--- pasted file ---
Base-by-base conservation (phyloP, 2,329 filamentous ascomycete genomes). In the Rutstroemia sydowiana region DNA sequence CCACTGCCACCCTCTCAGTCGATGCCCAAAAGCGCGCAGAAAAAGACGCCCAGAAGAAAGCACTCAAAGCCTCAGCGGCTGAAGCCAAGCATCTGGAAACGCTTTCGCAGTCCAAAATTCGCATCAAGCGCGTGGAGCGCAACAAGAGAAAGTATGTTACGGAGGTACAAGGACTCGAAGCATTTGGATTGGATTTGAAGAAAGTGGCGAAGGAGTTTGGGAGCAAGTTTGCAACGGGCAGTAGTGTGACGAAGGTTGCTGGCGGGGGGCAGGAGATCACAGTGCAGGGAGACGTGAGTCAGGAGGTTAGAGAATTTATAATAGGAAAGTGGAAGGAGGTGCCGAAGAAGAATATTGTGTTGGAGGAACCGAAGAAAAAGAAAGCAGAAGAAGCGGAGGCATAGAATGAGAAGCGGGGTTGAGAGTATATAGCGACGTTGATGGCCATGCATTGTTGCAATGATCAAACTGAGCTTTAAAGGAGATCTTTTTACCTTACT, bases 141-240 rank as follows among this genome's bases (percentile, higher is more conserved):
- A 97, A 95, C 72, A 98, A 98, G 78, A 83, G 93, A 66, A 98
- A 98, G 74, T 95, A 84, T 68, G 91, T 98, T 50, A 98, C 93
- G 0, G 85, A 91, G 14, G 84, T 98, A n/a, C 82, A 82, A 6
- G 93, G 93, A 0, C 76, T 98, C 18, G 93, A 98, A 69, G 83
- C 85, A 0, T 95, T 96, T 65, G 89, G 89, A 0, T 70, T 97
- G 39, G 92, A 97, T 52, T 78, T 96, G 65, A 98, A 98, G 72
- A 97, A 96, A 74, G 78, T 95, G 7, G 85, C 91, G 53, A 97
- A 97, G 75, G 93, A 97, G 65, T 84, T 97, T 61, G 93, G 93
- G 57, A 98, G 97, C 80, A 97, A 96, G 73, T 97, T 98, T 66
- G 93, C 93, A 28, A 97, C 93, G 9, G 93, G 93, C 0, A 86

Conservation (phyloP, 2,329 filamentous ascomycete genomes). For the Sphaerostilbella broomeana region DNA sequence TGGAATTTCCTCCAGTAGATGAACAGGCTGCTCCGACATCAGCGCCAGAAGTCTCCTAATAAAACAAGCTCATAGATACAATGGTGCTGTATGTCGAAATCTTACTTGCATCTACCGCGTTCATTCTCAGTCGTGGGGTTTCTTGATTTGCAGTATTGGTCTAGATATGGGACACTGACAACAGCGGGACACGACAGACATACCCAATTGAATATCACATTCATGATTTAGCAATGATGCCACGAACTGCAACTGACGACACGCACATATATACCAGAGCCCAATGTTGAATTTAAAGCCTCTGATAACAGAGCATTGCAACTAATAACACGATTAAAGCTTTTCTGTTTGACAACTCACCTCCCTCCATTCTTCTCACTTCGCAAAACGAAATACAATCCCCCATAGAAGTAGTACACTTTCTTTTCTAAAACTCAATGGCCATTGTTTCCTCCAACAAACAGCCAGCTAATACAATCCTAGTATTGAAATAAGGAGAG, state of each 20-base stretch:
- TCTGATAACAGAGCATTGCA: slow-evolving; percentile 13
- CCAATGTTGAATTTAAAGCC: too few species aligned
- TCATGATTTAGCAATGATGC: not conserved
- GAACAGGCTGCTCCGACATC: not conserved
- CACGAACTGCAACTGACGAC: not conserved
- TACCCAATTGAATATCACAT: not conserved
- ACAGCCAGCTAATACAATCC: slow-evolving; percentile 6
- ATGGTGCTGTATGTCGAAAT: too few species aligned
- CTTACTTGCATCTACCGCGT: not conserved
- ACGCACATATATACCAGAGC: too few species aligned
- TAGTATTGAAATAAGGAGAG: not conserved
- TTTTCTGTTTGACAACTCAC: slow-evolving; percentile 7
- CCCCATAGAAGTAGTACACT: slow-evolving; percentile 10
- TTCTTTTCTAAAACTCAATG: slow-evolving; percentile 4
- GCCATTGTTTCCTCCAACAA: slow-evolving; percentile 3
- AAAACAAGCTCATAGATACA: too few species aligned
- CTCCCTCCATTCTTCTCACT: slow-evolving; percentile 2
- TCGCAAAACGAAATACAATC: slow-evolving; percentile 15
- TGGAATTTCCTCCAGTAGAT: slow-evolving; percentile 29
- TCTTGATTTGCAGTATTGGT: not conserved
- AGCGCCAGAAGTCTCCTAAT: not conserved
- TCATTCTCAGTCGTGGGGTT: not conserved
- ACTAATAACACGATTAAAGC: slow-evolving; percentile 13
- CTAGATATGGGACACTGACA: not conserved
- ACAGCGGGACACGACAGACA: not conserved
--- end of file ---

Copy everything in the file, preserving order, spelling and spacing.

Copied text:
Base-by-base conservation (phyloP, 2,329 filamentous ascomycete genomes). In the Rutstroemia sydowiana region DNA sequence CCACTGCCACCCTCTCAGTCGATGCCCAAAAGCGCGCAGAAAAAGACGCCCAGAAGAAAGCACTCAAAGCCTCAGCGGCTGAAGCCAAGCATCTGGAAACGCTTTCGCAGTCCAAAATTCGCATCAAGCGCGTGGAGCGCAACAAGAGAAAGTATGTTACGGAGGTACAAGGACTCGAAGCATTTGGATTGGATTTGAAGAAAGTGGCGAAGGAGTTTGGGAGCAAGTTTGCAACGGGCAGTAGTGTGACGAAGGTTGCTGGCGGGGGGCAGGAGATCACAGTGCAGGGAGACGTGAGTCAGGAGGTTAGAGAATTTATAATAGGAAAGTGGAAGGAGGTGCCGAAGAAGAATATTGTGTTGGAGGAACCGAAGAAAAAGAAAGCAGAAGAAGCGGAGGCATAGAATGAGAAGCGGGGTTGAGAGTATATAGCGACGTTGATGGCCATGCATTGTTGCAATGATCAAACTGAGCTTTAAAGGAGATCTTTTTACCTTACT, bases 141-240 rank as follows among this genome's bases (percentile, higher is more conserved):
- A 97, A 95, C 72, A 98, A 98, G 78, A 83, G 93, A 66, A 98
- A 98, G 74, T 95, A 84, T 68, G 91, T 98, T 50, A 98, C 93
- G 0, G 85, A 91, G 14, G 84, T 98, A n/a, C 82, A 82, A 6
- G 93, G 93, A 0, C 76, T 98, C 18, G 93, A 98, A 69, G 83
- C 85, A 0, T 95, T 96, T 65, G 89, G 89, A 0, T 70, T 97
- G 39, G 92, A 97, T 52, T 78, T 96, G 65, A 98, A 98, G 72
- A 97, A 96, A 74, G 78, T 95, G 7, G 85, C 91, G 53, A 97
- A 97, G 75, G 93, A 97, G 65, T 84, T 97, T 61, G 93, G 93
- G 57, A 98, G 97, C 80, A 97, A 96, G 73, T 97, T 98, T 66
- G 93, C 93, A 28, A 97, C 93, G 9, G 93, G 93, C 0, A 86

Conservation (phyloP, 2,329 filamentous ascomycete genomes). For the Sphaerostilbella broomeana region DNA sequence TGGAATTTCCTCCAGTAGATGAACAGGCTGCTCCGACATCAGCGCCAGAAGTCTCCTAATAAAACAAGCTCATAGATACAATGGTGCTGTATGTCGAAATCTTACTTGCATCTACCGCGTTCATTCTCAGTCGTGGGGTTTCTTGATTTGCAGTATTGGTCTAGATATGGGACACTGACAACAGCGGGACACGACAGACATACCCAATTGAATATCACATTCATGATTTAGCAATGATGCCACGAACTGCAACTGACGACACGCACATATATACCAGAGCCCAATGTTGAATTTAAAGCCTCTGATAACAGAGCATTGCAACTAATAACACGATTAAAGCTTTTCTGTTTGACAACTCACCTCCCTCCATTCTTCTCACTTCGCAAAACGAAATACAATCCCCCATAGAAGTAGTACACTTTCTTTTCTAAAACTCAATGGCCATTGTTTCCTCCAACAAACAGCCAGCTAATACAATCCTAGTATTGAAATAAGGAGAG, state of each 20-base stretch:
- TCTGATAACAGAGCATTGCA: slow-evolving; percentile 13
- CCAATGTTGAATTTAAAGCC: too few species aligned
- TCATGATTTAGCAATGATGC: not conserved
- GAACAGGCTGCTCCGACATC: not conserved
- CACGAACTGCAACTGACGAC: not conserved
- TACCCAATTGAATATCACAT: not conserved
- ACAGCCAGCTAATACAATCC: slow-evolving; percentile 6
- ATGGTGCTGTATGTCGAAAT: too few species aligned
- CTTACTTGCATCTACCGCGT: not conserved
- ACGCACATATATACCAGAGC: too few species aligned
- TAGTATTGAAATAAGGAGAG: not conserved
- TTTTCTGTTTGACAACTCAC: slow-evolving; percentile 7
- CCCCATAGAAGTAGTACACT: slow-evolving; percentile 10
- TTCTTTTCTAAAACTCAATG: slow-evolving; percentile 4
- GCCATTGTTTCCTCCAACAA: slow-evolving; percentile 3
- AAAACAAGCTCATAGATACA: too few species aligned
- CTCCCTCCATTCTTCTCACT: slow-evolving; percentile 2
- TCGCAAAACGAAATACAATC: slow-evolving; percentile 15
- TGGAATTTCCTCCAGTAGAT: slow-evolving; percentile 29
- TCTTGATTTGCAGTATTGGT: not conserved
- AGCGCCAGAAGTCTCCTAAT: not conserved
- TCATTCTCAGTCGTGGGGTT: not conserved
- ACTAATAACACGATTAAAGC: slow-evolving; percentile 13
- CTAGATATGGGACACTGACA: not conserved
- ACAGCGGGACACGACAGACA: not conserved